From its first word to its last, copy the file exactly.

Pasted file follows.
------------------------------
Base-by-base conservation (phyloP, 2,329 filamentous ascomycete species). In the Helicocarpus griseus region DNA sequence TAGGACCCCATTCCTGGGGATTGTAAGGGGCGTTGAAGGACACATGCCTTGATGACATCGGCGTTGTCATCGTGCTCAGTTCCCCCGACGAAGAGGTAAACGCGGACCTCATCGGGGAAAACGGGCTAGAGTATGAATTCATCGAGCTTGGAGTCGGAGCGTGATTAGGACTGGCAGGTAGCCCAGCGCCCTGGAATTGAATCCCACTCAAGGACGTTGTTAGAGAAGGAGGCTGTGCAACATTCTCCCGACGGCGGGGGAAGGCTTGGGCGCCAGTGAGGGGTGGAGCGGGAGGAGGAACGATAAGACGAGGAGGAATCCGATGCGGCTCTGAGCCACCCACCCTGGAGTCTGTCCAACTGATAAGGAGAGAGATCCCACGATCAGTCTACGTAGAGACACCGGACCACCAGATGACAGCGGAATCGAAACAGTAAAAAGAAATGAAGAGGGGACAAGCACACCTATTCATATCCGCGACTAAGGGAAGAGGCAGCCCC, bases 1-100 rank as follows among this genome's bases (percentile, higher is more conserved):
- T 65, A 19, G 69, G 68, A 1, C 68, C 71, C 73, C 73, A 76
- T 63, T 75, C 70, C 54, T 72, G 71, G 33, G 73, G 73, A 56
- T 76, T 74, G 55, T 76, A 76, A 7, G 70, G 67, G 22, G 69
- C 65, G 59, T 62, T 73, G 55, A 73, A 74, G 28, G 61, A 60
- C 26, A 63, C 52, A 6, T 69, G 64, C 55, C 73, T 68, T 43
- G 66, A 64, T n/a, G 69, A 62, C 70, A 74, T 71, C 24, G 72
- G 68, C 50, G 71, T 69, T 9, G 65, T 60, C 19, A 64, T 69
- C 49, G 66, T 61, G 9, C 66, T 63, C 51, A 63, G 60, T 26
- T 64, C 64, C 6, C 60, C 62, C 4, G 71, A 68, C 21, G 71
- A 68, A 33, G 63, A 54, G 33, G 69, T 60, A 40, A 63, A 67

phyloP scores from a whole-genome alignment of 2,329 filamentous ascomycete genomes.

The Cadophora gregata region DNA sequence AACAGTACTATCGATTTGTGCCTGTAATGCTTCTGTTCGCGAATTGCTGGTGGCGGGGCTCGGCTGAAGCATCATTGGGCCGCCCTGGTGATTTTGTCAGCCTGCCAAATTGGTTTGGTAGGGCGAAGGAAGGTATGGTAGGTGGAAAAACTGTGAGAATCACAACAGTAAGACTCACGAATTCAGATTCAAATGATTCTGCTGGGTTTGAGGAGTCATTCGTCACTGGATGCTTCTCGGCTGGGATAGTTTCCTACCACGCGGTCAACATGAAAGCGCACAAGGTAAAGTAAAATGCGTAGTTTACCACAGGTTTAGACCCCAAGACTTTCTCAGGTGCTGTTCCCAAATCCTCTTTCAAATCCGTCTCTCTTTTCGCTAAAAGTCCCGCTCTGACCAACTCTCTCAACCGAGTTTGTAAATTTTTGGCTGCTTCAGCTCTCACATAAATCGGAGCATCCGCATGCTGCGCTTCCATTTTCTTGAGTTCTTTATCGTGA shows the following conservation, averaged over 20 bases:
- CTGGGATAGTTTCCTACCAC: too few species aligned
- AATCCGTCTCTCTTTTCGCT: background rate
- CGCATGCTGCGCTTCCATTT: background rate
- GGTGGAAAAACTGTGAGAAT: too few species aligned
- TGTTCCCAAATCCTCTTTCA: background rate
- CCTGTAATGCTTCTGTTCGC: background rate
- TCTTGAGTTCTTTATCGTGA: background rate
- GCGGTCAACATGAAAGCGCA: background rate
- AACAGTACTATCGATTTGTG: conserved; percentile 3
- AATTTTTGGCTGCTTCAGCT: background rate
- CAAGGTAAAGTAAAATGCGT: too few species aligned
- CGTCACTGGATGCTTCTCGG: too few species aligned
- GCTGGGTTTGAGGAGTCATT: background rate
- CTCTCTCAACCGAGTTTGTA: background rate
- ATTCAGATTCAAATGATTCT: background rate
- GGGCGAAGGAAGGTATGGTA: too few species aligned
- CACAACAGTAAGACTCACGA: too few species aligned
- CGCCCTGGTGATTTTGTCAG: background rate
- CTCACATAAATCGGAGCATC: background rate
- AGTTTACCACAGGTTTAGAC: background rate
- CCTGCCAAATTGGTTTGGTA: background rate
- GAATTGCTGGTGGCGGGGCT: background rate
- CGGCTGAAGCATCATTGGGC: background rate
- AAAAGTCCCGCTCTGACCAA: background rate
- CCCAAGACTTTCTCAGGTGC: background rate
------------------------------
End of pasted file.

Base-by-base conservation (phyloP, 2,329 filamentous ascomycete species). In the Helicocarpus griseus region DNA sequence TAGGACCCCATTCCTGGGGATTGTAAGGGGCGTTGAAGGACACATGCCTTGATGACATCGGCGTTGTCATCGTGCTCAGTTCCCCCGACGAAGAGGTAAACGCGGACCTCATCGGGGAAAACGGGCTAGAGTATGAATTCATCGAGCTTGGAGTCGGAGCGTGATTAGGACTGGCAGGTAGCCCAGCGCCCTGGAATTGAATCCCACTCAAGGACGTTGTTAGAGAAGGAGGCTGTGCAACATTCTCCCGACGGCGGGGGAAGGCTTGGGCGCCAGTGAGGGGTGGAGCGGGAGGAGGAACGATAAGACGAGGAGGAATCCGATGCGGCTCTGAGCCACCCACCCTGGAGTCTGTCCAACTGATAAGGAGAGAGATCCCACGATCAGTCTACGTAGAGACACCGGACCACCAGATGACAGCGGAATCGAAACAGTAAAAAGAAATGAAGAGGGGACAAGCACACCTATTCATATCCGCGACTAAGGGAAGAGGCAGCCCC, bases 1-100 rank as follows among this genome's bases (percentile, higher is more conserved):
- T 65, A 19, G 69, G 68, A 1, C 68, C 71, C 73, C 73, A 76
- T 63, T 75, C 70, C 54, T 72, G 71, G 33, G 73, G 73, A 56
- T 76, T 74, G 55, T 76, A 76, A 7, G 70, G 67, G 22, G 69
- C 65, G 59, T 62, T 73, G 55, A 73, A 74, G 28, G 61, A 60
- C 26, A 63, C 52, A 6, T 69, G 64, C 55, C 73, T 68, T 43
- G 66, A 64, T n/a, G 69, A 62, C 70, A 74, T 71, C 24, G 72
- G 68, C 50, G 71, T 69, T 9, G 65, T 60, C 19, A 64, T 69
- C 49, G 66, T 61, G 9, C 66, T 63, C 51, A 63, G 60, T 26
- T 64, C 64, C 6, C 60, C 62, C 4, G 71, A 68, C 21, G 71
- A 68, A 33, G 63, A 54, G 33, G 69, T 60, A 40, A 63, A 67

phyloP scores from a whole-genome alignment of 2,329 filamentous ascomycete genomes.

The Cadophora gregata region DNA sequence AACAGTACTATCGATTTGTGCCTGTAATGCTTCTGTTCGCGAATTGCTGGTGGCGGGGCTCGGCTGAAGCATCATTGGGCCGCCCTGGTGATTTTGTCAGCCTGCCAAATTGGTTTGGTAGGGCGAAGGAAGGTATGGTAGGTGGAAAAACTGTGAGAATCACAACAGTAAGACTCACGAATTCAGATTCAAATGATTCTGCTGGGTTTGAGGAGTCATTCGTCACTGGATGCTTCTCGGCTGGGATAGTTTCCTACCACGCGGTCAACATGAAAGCGCACAAGGTAAAGTAAAATGCGTAGTTTACCACAGGTTTAGACCCCAAGACTTTCTCAGGTGCTGTTCCCAAATCCTCTTTCAAATCCGTCTCTCTTTTCGCTAAAAGTCCCGCTCTGACCAACTCTCTCAACCGAGTTTGTAAATTTTTGGCTGCTTCAGCTCTCACATAAATCGGAGCATCCGCATGCTGCGCTTCCATTTTCTTGAGTTCTTTATCGTGA shows the following conservation, averaged over 20 bases:
- CTGGGATAGTTTCCTACCAC: too few species aligned
- AATCCGTCTCTCTTTTCGCT: background rate
- CGCATGCTGCGCTTCCATTT: background rate
- GGTGGAAAAACTGTGAGAAT: too few species aligned
- TGTTCCCAAATCCTCTTTCA: background rate
- CCTGTAATGCTTCTGTTCGC: background rate
- TCTTGAGTTCTTTATCGTGA: background rate
- GCGGTCAACATGAAAGCGCA: background rate
- AACAGTACTATCGATTTGTG: conserved; percentile 3
- AATTTTTGGCTGCTTCAGCT: background rate
- CAAGGTAAAGTAAAATGCGT: too few species aligned
- CGTCACTGGATGCTTCTCGG: too few species aligned
- GCTGGGTTTGAGGAGTCATT: background rate
- CTCTCTCAACCGAGTTTGTA: background rate
- ATTCAGATTCAAATGATTCT: background rate
- GGGCGAAGGAAGGTATGGTA: too few species aligned
- CACAACAGTAAGACTCACGA: too few species aligned
- CGCCCTGGTGATTTTGTCAG: background rate
- CTCACATAAATCGGAGCATC: background rate
- AGTTTACCACAGGTTTAGAC: background rate
- CCTGCCAAATTGGTTTGGTA: background rate
- GAATTGCTGGTGGCGGGGCT: background rate
- CGGCTGAAGCATCATTGGGC: background rate
- AAAAGTCCCGCTCTGACCAA: background rate
- CCCAAGACTTTCTCAGGTGC: background rate